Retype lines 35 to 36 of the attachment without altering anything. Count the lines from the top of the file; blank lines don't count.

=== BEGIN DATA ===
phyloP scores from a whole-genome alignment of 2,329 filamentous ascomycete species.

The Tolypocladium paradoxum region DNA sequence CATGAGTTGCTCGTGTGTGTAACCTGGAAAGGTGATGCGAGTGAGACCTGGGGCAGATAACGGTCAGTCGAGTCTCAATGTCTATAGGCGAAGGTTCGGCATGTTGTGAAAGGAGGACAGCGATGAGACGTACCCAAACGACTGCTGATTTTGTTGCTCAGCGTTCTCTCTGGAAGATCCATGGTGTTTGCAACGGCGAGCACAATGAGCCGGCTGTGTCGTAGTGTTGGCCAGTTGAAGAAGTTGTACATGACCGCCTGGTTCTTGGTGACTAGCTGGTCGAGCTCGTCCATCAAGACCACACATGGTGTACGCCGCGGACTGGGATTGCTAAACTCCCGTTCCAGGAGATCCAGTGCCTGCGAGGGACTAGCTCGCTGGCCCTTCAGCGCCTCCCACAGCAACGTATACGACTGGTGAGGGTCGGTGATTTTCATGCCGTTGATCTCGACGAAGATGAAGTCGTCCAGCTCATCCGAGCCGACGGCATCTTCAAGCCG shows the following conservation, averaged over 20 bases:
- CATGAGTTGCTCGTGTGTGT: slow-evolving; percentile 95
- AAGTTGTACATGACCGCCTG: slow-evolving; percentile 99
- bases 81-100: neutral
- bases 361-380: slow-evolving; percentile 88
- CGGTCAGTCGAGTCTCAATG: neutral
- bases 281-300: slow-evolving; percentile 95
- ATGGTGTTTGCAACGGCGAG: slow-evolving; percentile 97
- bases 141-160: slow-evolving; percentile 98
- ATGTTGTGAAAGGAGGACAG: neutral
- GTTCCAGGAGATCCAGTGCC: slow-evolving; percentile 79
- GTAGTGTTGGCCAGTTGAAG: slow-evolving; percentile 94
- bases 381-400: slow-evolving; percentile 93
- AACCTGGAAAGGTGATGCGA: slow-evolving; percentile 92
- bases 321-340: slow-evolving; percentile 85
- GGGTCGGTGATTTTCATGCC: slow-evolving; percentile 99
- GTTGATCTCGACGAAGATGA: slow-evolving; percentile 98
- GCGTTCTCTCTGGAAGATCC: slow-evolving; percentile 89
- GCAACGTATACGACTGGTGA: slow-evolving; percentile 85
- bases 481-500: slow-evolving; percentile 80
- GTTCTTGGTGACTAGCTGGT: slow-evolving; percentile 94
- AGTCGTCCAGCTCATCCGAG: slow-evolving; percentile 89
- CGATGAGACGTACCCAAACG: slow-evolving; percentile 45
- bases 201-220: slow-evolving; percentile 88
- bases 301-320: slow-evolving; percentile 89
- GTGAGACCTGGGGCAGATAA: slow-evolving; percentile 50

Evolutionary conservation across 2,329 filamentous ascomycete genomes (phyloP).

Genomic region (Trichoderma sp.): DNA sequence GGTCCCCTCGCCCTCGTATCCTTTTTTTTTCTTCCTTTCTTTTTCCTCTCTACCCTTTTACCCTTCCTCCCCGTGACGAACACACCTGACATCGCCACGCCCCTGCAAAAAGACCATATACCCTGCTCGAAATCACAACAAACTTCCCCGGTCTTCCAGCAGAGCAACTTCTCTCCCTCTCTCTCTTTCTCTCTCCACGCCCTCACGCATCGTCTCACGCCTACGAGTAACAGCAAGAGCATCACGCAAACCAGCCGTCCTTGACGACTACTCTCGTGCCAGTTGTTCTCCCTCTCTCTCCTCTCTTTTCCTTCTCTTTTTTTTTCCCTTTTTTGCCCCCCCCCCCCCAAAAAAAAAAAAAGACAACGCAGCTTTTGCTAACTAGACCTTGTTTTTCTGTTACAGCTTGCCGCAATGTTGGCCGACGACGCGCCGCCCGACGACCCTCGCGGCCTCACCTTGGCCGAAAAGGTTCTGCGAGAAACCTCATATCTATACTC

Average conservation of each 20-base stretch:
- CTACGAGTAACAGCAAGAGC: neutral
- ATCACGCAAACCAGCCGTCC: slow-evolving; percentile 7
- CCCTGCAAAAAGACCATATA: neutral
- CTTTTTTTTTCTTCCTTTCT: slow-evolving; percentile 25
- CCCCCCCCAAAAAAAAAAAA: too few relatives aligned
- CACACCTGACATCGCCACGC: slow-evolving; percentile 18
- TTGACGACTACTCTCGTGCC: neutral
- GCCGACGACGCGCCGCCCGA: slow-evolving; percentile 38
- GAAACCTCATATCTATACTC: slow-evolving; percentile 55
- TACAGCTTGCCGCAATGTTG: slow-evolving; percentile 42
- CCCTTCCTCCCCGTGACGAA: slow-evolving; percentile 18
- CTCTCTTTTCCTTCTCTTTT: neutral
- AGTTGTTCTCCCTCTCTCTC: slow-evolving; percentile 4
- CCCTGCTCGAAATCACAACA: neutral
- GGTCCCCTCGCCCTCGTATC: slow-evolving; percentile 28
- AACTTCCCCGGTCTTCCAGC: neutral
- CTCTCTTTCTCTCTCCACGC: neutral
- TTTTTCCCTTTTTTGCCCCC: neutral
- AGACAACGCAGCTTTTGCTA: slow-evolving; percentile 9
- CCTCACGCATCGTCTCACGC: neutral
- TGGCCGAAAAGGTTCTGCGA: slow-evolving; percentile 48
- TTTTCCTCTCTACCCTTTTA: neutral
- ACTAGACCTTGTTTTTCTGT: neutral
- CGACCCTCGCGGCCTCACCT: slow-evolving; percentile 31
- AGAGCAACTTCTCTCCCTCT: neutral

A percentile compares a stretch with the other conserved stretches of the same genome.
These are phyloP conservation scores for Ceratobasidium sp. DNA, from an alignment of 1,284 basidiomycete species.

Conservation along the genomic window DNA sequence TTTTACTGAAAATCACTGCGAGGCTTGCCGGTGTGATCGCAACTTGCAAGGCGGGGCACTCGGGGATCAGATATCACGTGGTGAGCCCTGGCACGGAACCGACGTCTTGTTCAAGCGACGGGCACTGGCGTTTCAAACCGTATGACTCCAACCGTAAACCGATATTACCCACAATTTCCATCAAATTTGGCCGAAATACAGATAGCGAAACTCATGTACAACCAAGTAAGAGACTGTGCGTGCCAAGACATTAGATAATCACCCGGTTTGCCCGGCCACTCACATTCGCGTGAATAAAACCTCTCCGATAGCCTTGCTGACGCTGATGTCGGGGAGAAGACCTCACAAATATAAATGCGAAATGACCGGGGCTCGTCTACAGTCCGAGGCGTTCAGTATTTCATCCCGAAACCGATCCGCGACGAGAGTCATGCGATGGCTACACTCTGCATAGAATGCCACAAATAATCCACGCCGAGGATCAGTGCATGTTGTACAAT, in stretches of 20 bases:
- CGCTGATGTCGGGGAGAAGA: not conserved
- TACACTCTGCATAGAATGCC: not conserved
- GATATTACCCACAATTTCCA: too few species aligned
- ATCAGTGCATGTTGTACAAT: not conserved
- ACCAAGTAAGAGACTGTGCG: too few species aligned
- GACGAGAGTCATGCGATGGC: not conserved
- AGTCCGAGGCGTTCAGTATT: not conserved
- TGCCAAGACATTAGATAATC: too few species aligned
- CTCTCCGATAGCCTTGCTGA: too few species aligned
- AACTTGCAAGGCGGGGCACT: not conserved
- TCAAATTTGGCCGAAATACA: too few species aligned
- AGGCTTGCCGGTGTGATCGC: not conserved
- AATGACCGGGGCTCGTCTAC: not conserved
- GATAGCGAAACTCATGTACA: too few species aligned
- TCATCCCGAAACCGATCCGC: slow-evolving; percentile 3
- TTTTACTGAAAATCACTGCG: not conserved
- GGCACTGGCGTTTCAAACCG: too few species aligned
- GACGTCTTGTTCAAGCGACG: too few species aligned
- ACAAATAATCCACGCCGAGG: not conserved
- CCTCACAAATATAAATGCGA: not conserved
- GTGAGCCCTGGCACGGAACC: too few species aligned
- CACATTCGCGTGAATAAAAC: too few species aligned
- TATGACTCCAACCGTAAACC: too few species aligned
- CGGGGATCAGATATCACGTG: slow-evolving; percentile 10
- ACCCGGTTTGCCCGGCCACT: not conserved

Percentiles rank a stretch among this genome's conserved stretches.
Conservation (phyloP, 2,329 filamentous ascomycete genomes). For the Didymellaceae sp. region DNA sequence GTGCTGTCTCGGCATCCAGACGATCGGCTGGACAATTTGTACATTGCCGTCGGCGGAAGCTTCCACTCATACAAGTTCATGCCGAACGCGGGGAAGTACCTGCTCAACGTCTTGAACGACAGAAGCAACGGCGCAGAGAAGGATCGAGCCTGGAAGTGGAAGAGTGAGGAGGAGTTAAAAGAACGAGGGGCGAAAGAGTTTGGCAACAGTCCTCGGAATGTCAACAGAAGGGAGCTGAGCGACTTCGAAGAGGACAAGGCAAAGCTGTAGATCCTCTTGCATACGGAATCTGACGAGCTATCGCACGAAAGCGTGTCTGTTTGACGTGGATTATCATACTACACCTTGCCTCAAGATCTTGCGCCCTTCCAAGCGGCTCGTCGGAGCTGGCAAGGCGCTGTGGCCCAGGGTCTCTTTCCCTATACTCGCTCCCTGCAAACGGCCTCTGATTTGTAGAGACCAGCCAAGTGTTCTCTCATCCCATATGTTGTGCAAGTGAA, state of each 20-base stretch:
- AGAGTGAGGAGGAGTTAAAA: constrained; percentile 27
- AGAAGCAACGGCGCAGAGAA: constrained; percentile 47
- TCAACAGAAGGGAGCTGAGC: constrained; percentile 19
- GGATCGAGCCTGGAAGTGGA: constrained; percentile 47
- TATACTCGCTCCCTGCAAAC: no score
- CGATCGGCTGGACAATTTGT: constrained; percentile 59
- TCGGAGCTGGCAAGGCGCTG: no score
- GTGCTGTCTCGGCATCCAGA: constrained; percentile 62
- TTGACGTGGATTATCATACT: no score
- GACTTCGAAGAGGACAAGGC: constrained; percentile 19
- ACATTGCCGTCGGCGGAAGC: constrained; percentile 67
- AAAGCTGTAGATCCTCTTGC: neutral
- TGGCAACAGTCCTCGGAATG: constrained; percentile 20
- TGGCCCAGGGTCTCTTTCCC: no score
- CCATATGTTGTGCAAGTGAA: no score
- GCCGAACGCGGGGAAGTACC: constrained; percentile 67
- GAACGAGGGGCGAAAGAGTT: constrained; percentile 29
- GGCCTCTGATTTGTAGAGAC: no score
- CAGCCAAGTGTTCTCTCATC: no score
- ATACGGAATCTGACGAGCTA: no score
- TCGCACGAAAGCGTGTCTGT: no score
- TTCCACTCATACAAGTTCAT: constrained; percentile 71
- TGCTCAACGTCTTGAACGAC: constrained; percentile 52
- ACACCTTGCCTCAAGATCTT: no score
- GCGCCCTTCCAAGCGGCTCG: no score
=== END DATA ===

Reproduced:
- CCCCCCCCAAAAAAAAAAAA: too few relatives aligned
- CACACCTGACATCGCCACGC: slow-evolving; percentile 18